Wednesday, 27 April 2016

SPHPM profiles PhD candidate Oyun Chimeddamba

Oyun Chimeddamba has travelled from Mongolia to complete her PhD with us at SPHPM, and will be submitting her thesis by publication in a few months’ time. She has greatly enjoyed walking in neighbouring Fawkner Park, but is especially passionate about world history. She loves to spend her weekends swimming, walking and reading history.

Q: Can you summarise your thesis in two or three sentences?

My PhD examines three domains to addressing the noncommunicable disease (NCD) burden in Mongolia – prevalence, policy and practice for the control and prevention of NCDs in Mongolia. The study estimating the prevalence of obesity among the Mongolian adults provided trends and dynamics in the obesity prevalence over time. The policy analysis of the NCD-related policy documents demonstrated that the importance of a timely and coordinated response to the emerging burden of NCDs appears to be well recognised by the Government of Mongolia. The study on the implementation practice of the clinical guidelines on hypertension and diabetes identified several core drivers for the successful implementation.

Tuesday, 26 April 2016

New research asks whether vaccination can prevent heart attacks and strokes for those at risk

SPHPM’s Centre for Cardiovascular Research and Education in Therapeutics (CCRET) is helping to coordinate a major national study testing whether a safe, one-off vaccination can help to reduce the risk of heart attacks and strokes. The collaborative study will be assisted by Chief Investigator Professor Andrew Tonkin and by Dr Ingrid Hopper and will be based at Caulfield Hospital.

The Australian Study for the Prevention through Immunisation of Cardiovascular Events (AUSPICE) is recruiting 6,000 men and women aged 55 to 60 years across six centres in Newcastle, Gosford, Canberra, Melbourne, Adelaide and Perth to be part of this pioneering research.

Wednesday, 20 April 2016

Celebrating John McNeil’s 30 years at the helm of SPHPM

Last week staff and students gathered together to celebrate Professor John McNeil’s milestone of 30 years as Head of the School of Public Health and Preventive Medicine. 

Professor Michael Abramson, Deputy Head of the School delivered a speech reminiscing about the Department of Epidemiology and Preventive Medicine (DEPM) the School's first incarnation and its modest office and small team when he came on board in the early 90s. He reflected on the impressive growth the School has seen in the last three decades as a result of Professor McNeil’s leadership and vision.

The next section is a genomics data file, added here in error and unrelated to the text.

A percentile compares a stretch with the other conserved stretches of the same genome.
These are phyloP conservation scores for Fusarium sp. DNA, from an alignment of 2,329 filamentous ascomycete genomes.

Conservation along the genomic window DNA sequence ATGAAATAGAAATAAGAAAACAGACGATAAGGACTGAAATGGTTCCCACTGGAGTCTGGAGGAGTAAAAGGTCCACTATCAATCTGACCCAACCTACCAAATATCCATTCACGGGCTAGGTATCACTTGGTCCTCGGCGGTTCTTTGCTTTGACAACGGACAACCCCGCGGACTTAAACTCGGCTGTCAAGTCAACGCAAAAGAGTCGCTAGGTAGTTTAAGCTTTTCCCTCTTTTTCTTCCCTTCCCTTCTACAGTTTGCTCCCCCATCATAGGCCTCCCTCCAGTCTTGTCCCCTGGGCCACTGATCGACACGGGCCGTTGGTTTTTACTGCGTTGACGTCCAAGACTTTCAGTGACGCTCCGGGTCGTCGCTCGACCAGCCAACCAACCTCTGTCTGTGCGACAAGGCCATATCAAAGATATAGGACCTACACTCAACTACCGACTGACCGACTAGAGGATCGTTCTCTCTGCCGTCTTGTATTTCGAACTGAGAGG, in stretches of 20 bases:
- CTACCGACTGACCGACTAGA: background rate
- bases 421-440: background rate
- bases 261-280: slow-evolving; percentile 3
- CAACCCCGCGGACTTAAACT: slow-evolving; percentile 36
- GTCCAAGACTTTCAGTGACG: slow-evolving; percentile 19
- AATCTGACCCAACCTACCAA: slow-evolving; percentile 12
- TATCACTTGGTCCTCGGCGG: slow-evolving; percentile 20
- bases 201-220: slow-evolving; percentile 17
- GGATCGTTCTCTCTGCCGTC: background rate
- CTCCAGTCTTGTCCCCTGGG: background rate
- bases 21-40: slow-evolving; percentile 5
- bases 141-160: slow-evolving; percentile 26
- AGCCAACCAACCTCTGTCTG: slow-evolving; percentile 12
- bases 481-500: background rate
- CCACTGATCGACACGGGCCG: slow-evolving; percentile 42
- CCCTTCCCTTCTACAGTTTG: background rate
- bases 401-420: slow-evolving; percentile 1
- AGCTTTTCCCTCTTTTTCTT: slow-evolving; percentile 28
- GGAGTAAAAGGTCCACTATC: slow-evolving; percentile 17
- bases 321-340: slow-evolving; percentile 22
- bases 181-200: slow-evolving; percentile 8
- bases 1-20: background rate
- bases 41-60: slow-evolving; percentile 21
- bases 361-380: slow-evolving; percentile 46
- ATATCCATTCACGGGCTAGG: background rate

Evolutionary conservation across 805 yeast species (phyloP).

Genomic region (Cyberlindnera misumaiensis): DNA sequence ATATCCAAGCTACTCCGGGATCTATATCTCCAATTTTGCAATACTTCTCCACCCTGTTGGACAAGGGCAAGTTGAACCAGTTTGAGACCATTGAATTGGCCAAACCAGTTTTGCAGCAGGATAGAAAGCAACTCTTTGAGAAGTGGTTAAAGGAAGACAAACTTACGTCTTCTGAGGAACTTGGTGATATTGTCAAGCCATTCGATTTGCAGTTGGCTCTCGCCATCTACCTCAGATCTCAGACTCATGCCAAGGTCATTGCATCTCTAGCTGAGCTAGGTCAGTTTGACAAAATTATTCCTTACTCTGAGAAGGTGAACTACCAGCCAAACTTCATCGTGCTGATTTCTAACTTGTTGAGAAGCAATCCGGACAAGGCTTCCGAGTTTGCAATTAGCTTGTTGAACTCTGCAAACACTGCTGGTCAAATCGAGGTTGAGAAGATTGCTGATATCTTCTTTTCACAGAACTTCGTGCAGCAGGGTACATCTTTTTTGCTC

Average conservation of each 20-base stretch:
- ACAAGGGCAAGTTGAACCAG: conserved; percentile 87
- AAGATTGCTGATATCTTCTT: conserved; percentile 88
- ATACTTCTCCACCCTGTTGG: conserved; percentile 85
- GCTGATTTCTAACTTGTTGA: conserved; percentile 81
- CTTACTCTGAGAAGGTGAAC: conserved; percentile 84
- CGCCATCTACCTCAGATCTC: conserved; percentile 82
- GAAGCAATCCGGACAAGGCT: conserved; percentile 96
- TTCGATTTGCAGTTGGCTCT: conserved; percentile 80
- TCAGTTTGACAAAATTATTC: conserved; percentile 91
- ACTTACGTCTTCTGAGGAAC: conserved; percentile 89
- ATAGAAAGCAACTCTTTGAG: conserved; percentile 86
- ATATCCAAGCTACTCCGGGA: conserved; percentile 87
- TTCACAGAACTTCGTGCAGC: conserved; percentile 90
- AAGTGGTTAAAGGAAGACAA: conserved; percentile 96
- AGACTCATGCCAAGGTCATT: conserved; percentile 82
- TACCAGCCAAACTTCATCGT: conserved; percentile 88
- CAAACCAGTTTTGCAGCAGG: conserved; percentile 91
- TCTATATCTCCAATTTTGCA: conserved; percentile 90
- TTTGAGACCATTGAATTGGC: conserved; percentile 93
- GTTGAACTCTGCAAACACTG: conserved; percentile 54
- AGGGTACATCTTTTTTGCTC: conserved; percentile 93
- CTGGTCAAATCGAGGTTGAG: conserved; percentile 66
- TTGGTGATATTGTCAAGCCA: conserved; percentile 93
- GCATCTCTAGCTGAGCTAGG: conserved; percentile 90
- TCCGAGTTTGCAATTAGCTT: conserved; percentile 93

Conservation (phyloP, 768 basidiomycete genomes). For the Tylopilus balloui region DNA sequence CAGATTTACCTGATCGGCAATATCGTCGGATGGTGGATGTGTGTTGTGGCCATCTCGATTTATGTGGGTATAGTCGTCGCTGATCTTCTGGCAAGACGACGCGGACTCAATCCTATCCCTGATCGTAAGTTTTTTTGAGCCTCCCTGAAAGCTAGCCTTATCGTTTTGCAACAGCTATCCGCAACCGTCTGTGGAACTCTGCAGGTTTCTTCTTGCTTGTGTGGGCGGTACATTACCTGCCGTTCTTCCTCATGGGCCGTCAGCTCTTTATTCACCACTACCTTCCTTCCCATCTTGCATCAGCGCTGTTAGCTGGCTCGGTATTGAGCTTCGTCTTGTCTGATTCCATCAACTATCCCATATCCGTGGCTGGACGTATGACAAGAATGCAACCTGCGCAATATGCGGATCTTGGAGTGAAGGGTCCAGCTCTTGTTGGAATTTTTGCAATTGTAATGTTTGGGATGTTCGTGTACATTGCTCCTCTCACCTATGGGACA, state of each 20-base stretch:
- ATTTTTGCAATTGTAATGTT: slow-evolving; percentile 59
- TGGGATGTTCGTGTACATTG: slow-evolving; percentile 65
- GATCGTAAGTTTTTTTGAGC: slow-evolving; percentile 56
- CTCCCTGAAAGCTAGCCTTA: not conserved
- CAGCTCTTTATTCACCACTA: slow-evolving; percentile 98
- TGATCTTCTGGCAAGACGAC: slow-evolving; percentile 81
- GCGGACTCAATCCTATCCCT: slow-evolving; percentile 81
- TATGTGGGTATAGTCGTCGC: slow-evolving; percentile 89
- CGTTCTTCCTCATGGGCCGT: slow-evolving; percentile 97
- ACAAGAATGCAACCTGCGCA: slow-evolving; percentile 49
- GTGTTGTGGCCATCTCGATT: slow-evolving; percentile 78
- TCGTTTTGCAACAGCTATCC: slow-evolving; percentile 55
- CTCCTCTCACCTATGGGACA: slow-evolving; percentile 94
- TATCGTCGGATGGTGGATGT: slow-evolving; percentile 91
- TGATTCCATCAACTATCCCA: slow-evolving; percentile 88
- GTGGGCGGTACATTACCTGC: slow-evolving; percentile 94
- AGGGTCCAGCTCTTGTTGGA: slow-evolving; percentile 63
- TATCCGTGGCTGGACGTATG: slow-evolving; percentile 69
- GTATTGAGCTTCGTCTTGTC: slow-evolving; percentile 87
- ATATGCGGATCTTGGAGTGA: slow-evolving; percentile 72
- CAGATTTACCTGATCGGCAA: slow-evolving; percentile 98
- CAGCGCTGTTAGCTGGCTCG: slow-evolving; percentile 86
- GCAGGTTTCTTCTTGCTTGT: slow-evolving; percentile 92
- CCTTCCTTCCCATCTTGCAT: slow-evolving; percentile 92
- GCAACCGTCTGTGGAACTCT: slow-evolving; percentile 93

“Current staff might find it hard to believe that in those days, all 11 staff used to fit on half of the fourth floor of the old medical school building at the Alfred. Under John’s leadership, we have grown into a large School with over 350 staff, 160 PhD candidates, and 460 other postgraduate students at many sites,” Professor Michael Abramson said.

SPHPM is now one of the largest Schools of Public Health in the Asia Pacific Region, and has become a leader in the establishment, management and analysis of clinical registries in Australia, housing 22 clinical registries.

Injuries and their burden for Iranian construction workers

SPHPM’s Adjunct Research Fellow and Monash alumna Dr Narges Khanjani has co-authored new research that has found the burden of injuries for Iranian construction workers is remarkably high; estimating that 18,557 years of life lost were to death and disability in 2012.

This research, the first of its kind in Iran to determine the burden of injuries of insured construction workers, was published in the International Journal of Injury Control and Safety Promotion.

Monday, 18 April 2016

Tackling the developing frontier of overviews of systematic reviews in research

Carole Lunny is with the Australasian Cochrane Centre and is completing her PhD in an exciting new field exploring the methodological issues in conducting overviews of systematic reviews.

Overviews of systematic reviews are a type of study that attempts to systematically retrieve and summarise the results of multiple systematic reviews into a single document. Overviews are of increasing importance to researchers and health care professionals seeking to provide evidence-based health care, because they provide systematically prepared summaries of the current state of research knowledge on the effectiveness of health care interventions.

Friday, 15 April 2016

Communiqué is key to transforming clinical practice in aged care

With an ever-increasing ageing population, the importance of improving the quality of health and aged care services is paramount. This year the Residential Aged Care Communiqué (RAC Communiqué) with an estimated readership of 30,000 people celebrates its tenth year of publication and has been credited with changing clinical practices in aged care according to latest findings.

New research from the Department of Forensic Medicine (DFM) at SPHPM has found that printed educational material (PEM) positively impacts on aged care professional practices in Australia.